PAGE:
What Is A Hatchet Used For – 12 Uses + Bonus

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What Is A Hatchet Used For

To answer the question of what is a hatchet used for – here are some of the more common uses. After all, a hatchet is an extremely portable wood processing tool.

Most people are bringing hatchets instead of felling axes on camping trips because they are so portable and do the job of several individual tools. Among these, hatchets have multiple uses.  Here are a few good ones:

Splitting Wood

Hatchets are OK for splitting wood from medium or small logs. The key is to aim for the outside portions of the logs and chip your way around splitting off pieces as you go.

A good rule of thumb is to watch the grain direction. If you strike along the same direction of the wood grain, the pieces are much more likely to break off.

Whatever you do – don’t bang your hatchet bit on a knot or try to strike the log at the middle. This is something a big heavy splitting axe does well, however in a bushcraft situation we can work around it with a smaller hatchet.

Processing Game

For you hunters out there, the right hatchet can be the only tool you need. When it comes to cleaving carcasses or splitting the pelvis of big game, hatchets are perfect.

In fact, the Gransfors Bruks Hunters Axe is designed specifically for that. The back of the head and the shape of the bit are all designed to help process game.

One technique is to place the bit on the bone you want to cut through, and use another heavy tool to cleave through striking the back of the axe.

Of course there is also skinning the animal, which can be done with a knife but a hatchet or any small axe works really well for this.

Making and Pounding Tent Stakes

This is one of the more common campsite tasks. Knowing how to create steaks from a piece of wood – debarking and sharpening the tip and finally hammering it into the ground to secure  your tent is something every boy scout learns.

Just about any type of hatchet is good for this, but a traditional wood hatchet is what is most preferred.

The tent stakes shouldn’t be too big so a felling axe is not needed. First de bark the small log or branch, then sharpen the end of the steak with the bit like its a knife.

The weight of the hatchet head will allow you to use a little bit of force to get some good cutting force out of your hatchet.

Camp Stake Hammered In

Keeping a Fire Going

Grab your hatchet to quickly chop off some branches from nearby trees, or work your way around a bigger log. Splitting fairly thick branches and logs can still be done pretty easily with a hatchet. Plus being very light weight and portable helps on long trips back and forth.

Having a big log nearby and chopping bits off of it is also another way to go. The reason a small axe is much better for this compared to a heavy knife is because the axe head will always be heavier.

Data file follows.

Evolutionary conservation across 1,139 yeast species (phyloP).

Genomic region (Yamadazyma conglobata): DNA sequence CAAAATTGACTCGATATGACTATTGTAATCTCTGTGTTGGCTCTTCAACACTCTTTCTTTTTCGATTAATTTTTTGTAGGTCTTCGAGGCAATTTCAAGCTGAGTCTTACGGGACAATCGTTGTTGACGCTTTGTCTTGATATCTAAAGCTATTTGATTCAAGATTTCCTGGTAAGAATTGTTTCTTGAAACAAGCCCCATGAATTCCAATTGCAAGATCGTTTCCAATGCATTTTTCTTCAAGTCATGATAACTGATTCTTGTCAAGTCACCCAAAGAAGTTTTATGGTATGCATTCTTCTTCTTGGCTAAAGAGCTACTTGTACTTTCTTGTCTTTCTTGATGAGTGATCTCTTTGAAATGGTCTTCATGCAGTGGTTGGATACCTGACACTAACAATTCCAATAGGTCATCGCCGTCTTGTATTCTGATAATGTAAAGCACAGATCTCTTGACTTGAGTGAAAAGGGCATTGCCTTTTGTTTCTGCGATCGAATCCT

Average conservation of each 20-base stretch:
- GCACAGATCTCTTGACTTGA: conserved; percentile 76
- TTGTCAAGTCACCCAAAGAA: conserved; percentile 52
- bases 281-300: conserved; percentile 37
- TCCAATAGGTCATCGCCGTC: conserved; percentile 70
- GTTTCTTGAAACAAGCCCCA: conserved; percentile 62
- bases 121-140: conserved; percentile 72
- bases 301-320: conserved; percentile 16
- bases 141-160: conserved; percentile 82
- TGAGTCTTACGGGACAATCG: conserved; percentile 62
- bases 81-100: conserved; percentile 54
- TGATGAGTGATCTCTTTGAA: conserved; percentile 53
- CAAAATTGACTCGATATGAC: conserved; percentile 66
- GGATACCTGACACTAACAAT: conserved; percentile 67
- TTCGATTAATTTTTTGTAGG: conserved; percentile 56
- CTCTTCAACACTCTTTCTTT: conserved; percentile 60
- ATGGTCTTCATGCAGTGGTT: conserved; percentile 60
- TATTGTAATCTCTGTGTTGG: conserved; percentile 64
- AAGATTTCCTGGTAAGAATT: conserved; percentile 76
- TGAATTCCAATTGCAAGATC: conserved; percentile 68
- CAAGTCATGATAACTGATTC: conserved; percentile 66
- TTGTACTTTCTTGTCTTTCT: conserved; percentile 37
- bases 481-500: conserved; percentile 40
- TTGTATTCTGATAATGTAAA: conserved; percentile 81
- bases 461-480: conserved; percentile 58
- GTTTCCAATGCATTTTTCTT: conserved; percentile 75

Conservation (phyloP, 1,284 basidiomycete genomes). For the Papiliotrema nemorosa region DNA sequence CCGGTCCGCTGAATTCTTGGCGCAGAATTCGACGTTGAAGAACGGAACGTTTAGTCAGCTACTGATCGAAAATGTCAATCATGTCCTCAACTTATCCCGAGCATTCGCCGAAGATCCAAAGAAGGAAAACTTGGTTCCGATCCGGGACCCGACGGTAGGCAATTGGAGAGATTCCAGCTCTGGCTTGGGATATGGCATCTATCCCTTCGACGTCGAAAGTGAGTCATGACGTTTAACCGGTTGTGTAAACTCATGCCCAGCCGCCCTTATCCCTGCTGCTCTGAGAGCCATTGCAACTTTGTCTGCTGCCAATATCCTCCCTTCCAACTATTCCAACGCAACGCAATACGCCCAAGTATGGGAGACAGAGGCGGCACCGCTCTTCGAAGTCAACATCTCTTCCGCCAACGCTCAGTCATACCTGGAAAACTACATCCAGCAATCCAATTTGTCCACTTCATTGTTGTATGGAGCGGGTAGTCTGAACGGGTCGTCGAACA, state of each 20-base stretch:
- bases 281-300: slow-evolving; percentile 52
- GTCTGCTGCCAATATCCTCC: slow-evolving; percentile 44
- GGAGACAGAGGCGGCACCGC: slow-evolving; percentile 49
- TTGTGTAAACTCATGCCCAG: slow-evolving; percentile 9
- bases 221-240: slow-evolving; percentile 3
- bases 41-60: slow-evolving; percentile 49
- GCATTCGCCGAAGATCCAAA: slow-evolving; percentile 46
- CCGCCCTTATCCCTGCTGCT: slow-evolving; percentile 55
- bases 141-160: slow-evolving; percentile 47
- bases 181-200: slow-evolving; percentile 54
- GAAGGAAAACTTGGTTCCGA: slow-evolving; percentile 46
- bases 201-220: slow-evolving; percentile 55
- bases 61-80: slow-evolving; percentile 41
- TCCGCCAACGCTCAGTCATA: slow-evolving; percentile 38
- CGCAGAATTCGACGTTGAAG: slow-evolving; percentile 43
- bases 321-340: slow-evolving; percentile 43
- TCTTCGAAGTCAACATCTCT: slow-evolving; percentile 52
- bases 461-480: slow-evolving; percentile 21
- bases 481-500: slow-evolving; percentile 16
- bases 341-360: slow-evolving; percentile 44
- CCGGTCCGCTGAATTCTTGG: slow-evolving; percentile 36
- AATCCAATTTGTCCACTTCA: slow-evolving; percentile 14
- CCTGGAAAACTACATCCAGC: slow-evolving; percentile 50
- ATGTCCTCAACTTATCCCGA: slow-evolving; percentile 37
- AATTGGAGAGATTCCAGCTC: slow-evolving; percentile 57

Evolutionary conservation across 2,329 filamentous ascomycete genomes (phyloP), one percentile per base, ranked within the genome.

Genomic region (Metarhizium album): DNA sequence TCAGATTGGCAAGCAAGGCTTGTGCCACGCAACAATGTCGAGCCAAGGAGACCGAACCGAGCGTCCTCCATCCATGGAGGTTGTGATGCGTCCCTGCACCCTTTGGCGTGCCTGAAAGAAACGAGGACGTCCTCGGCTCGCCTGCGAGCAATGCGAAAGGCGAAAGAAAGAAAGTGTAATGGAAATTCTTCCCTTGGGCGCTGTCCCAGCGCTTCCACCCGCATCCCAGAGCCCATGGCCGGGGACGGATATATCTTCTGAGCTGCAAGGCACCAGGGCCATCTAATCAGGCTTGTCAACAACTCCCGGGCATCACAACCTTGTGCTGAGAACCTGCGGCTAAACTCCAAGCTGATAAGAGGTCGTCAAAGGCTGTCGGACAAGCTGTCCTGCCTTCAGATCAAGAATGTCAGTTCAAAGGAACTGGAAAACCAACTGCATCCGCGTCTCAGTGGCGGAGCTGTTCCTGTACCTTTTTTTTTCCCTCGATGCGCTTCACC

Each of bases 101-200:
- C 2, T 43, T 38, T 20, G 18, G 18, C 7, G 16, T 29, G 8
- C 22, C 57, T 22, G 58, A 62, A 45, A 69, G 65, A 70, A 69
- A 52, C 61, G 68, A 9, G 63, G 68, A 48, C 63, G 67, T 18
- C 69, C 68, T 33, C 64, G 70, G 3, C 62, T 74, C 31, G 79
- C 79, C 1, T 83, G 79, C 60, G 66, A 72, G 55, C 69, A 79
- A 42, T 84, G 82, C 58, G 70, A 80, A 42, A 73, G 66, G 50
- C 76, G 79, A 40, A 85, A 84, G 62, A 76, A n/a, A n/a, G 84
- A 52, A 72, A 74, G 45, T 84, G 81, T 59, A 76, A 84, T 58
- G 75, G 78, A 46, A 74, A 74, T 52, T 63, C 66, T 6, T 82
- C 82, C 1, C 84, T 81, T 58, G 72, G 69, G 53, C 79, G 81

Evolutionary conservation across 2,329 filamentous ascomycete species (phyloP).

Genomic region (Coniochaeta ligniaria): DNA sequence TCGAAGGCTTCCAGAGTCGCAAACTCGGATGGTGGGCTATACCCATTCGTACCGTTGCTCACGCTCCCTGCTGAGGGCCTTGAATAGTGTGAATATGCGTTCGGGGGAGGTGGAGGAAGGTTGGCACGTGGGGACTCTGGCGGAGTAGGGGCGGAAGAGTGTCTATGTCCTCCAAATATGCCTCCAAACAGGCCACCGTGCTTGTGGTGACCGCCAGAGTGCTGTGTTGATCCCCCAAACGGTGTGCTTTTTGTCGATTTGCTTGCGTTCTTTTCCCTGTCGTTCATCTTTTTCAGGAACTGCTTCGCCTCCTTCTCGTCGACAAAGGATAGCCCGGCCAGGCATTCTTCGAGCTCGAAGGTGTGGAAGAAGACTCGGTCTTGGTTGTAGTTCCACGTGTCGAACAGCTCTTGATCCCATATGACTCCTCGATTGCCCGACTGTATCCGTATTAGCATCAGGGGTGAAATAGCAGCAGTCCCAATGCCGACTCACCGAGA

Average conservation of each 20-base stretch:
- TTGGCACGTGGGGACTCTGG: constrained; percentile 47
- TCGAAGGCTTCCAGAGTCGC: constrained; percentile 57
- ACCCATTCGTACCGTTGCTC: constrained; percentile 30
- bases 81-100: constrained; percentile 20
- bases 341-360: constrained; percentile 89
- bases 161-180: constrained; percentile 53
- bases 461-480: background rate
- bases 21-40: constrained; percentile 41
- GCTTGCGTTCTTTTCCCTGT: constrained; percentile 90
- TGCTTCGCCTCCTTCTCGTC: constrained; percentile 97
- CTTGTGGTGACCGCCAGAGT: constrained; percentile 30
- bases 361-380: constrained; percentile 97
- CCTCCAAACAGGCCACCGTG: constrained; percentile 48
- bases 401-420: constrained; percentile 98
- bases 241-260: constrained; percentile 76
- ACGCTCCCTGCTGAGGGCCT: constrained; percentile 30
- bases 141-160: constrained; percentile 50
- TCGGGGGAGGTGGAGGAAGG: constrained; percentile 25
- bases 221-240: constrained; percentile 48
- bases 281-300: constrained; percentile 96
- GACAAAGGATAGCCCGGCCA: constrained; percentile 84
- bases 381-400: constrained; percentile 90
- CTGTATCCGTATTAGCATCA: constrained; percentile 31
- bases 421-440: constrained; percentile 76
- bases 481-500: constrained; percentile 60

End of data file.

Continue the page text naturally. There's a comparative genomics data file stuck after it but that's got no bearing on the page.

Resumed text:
For Self Defense

This one is kind of obvious, but still feel the need to put it in here. Vikings and many other warriors all used different forms of axes and hatchets in battle.

Axes for fighting and self defense were forged for hundreds of years. In modern times we have military issued tomahawks, although they are more of a backup weapon. Many survivalists like to keep a hatchet close by for this reason.

The bearded bit was designed to hook the enemy shield off an opposing warrior to go in for the strike. Tactical axes evolved out of these with totally different designs(head and handle one solid piece) with even more specialized uses than a traditional axe.

Debarking Trees

The small quick chops you are able to create with a hatchet are great for debarking trees. There are many reasons to debark a tree around a cap site, or just out in the wilderness.

Good luck using any heavy hunters knife VS a small hatchet. The hatchet will win in term so speed and efficiency 10 times out of 10.

Of course, debarking with a bigger felling axe like the Helko Black Forest Woodworker Axe would be pretty easy, but using a different technique a smaller hatchet can be great at it.

Instead of taking big chunks out at once, focus on coming in at an angle using its lightweight to quickly cover a big area of the tree.

Throwing Hatchets

Axe and Hatchet throwing is becoming more and more of a popular sport every year. There are federations like the NATF and the WATL that people compete in axe throwing venues.

All standard axe throwing is done with a hatchet. Most small to medium sized hatchets are good for throwing, like this official WATL throwing axe here.

The US and Canada has seen a lot of axe throwing bars popping up everyday. A more traditional alternative of just throwing your axe at a round tree trunk stump target has been going on for many years. Small axes and hatchets – even big double bit axes are used in these types of events.

Clear Brush